One detail about the Ottoman Empire stands out to me - its particular strain of authoritarianism is surprisingly modern. Perhaps the modernity of its oppressive techniques is what Baer, likely an academic Western liberal, finds attractive about it. As far as I can tell, it was one of the first states that used tolerance as a tool to fight against reactionary opponents. By promoting religious minorities into high office; the Ottomans found people who would greenlight all centralizing and statist policies which would be opposed by traditionalist Muslims. By supporting various sexually degenerate Sufi orders; the Ottomans broke down the family values of troublesome minorities such the Arabs and Armenians. By creating a Sheik who determined what “was and wasn’t” Islamic, the Ottomans perverted the teachings of Islam to support their regime.
After reading about other, earlier, Islamic societies I have developed a deep appreciation for Islam. The very aspects that attract me to Islam are the very aspects that repulse me from the Ottomans. Islam is a religion that explicitly restrains the power of the state, and explicitly promotes individualism. This view of Islam is the view of scholars such as Ibn Khaldun, of the Golden Age Abbasid Mutazila, and of various fundamentalist heretics like the Ismaili Shia and Kharijites. The Ottomans take the opposite approach. They created a new Islam that sanctioned all government actions. Islam went from a tool of small government, capitalism, and family values into an ideology that legitimized statism, centrally planned economies, and the nation.
The Ottomans were one of the most evil regimes in all of human history. I would rank them up there with the Soviet Union, Nazi Germany, King Leopold’s Belgium, the Mongol Empire of Chinggis, and the various degenerate Chinese dynasties. This book - in its attempt to defend the Ottomans - proves my point.
I would recommend reading this book if you want to learn more about Ottoman, Islamic, or Turkish history.
Andy, if you are reading this, then I recommend this book to you in particular.
1453: The Holy War for Constantinople and the Clash of Islam and the West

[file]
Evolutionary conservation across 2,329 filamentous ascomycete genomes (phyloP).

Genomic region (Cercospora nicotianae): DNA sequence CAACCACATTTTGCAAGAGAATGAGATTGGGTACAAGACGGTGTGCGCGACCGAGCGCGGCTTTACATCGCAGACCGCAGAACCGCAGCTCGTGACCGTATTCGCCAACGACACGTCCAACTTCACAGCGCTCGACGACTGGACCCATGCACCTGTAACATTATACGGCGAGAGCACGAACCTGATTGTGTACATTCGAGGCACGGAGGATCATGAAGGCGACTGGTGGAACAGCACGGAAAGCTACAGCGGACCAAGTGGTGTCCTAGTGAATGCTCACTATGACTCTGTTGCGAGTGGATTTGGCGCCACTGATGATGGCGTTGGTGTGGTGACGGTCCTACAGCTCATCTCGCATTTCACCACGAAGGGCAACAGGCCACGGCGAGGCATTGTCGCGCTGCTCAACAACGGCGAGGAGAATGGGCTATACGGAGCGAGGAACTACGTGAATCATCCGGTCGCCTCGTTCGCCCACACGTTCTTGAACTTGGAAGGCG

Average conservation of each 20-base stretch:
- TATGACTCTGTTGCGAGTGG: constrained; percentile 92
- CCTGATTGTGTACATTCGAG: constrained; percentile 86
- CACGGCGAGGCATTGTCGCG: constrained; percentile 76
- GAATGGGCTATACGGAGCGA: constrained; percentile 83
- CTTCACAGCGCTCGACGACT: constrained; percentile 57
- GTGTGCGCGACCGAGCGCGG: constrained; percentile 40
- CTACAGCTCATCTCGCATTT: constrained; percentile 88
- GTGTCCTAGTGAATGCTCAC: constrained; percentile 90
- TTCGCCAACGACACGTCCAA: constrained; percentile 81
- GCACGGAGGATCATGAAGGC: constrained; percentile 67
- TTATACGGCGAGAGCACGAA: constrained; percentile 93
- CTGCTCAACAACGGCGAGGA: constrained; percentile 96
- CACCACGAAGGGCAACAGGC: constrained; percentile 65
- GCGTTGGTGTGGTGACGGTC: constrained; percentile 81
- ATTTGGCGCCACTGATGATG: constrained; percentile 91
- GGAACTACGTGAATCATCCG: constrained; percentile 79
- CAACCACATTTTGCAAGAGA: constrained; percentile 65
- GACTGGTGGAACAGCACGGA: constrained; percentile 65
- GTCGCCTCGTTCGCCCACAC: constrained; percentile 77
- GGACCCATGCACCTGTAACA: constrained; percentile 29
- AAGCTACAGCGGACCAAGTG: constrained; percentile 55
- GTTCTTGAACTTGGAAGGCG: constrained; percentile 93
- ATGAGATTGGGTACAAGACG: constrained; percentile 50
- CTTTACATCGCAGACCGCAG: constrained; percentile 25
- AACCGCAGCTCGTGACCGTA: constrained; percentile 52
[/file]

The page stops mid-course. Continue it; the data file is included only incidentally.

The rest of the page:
By Roger Crowley
Published in 2005
Thibault’s Score: 4/5
This book is a chilling hour by hour account of the siege of Constantinople. Although the author has made up no details, it reads like historical fiction. He does a great job at explaining the key personalities involved in the siege such as the last emperor Constantine 11, Sultan Mehmed II, and survivors such as Cardinal Isodore of Kiev.
The fall of Constantinople, in 1453, is an incredibly important event. The last remnants of the Eastern Roman empire were wiped out, once and for all. Although Crowley does not bring this up, to me it marks the end of the middle ages and the beginning of the early modern period.
The siege of Constantinople witnessed remarkable acts of heroism on behalf of the defenders. A tiny force of a few thousand Greeks, Italians, and Slavs managed to hold off 130,000 Turkish troops for nearly three months. In the process, they managed to inflict massive casualties on the attackers.
The siege ended tragically. The sack of Constantinople in 1453 stands out as one of the most brutal sacks of the Middle Ages The civilian population was slaughtered, enslaved, raped, and decimated. Crowley gives many horrific and stunningly clear accounts of the wholesale destruction of the city.
I found the writing style to be incredibly engaging. It was a page turner, keeping me hooked the whole time. It also is very accessible to people who know little or nothing about history. This is the kind of book that anyone, at any level of historical learning, can appreciate. However, I do caution that many of the descriptions of the massacres can be very graphic.
Ibn Khaldun: An Intellectual Biography
By Robert Irwin
Published in February 2018
Thibault’s Score: 4/5
Ibn Khaldun: An Intellectual Biography is a study guide for Ibn Khaldun’s Muqaddimah.
I find reading historical books to be very difficult, especially if they are more than a few centuries old. Even when translated in modern English, I often lack the necessary context to really understand many of the key points. This challenge is compounded when dealing with non-Western cultures that I am less familiar with, such as the Middle East.